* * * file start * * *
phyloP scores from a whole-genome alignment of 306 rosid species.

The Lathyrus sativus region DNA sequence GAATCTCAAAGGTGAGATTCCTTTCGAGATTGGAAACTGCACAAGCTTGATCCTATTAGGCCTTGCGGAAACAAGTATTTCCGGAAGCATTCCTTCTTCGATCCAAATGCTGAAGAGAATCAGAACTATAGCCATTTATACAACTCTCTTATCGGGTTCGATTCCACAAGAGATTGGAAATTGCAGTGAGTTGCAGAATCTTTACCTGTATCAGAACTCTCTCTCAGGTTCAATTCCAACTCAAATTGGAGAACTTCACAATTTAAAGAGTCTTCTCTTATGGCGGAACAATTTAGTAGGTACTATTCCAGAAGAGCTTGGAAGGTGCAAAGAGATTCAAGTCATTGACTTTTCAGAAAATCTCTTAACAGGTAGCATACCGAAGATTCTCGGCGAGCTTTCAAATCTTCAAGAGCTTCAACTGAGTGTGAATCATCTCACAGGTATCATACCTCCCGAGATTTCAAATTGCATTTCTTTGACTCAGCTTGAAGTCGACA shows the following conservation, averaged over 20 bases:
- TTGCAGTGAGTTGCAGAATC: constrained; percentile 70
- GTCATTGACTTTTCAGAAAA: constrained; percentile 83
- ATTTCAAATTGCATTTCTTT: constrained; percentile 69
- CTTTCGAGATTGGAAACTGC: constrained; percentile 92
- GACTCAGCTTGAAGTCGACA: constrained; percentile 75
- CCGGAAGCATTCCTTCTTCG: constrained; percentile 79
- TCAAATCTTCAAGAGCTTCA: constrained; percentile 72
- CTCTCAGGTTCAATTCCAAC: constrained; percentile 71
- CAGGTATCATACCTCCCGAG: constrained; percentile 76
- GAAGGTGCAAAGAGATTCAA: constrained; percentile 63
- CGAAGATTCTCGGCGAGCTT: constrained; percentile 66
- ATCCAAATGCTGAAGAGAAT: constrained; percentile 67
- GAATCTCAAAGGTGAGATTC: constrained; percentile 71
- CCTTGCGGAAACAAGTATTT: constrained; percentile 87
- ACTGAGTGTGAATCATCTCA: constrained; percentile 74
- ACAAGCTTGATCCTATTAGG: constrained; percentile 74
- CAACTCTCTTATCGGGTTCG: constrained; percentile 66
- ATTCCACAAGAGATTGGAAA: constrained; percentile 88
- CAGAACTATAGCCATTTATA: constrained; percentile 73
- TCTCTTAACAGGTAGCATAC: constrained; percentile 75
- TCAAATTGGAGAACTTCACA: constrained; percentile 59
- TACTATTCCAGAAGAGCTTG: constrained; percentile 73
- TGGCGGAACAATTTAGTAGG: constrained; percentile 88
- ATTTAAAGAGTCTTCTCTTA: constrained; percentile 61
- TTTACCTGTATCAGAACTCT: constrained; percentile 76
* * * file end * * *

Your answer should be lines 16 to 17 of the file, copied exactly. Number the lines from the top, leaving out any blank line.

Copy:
- CCTTGCGGAAACAAGTATTT: constrained; percentile 87
- ACTGAGTGTGAATCATCTCA: constrained; percentile 74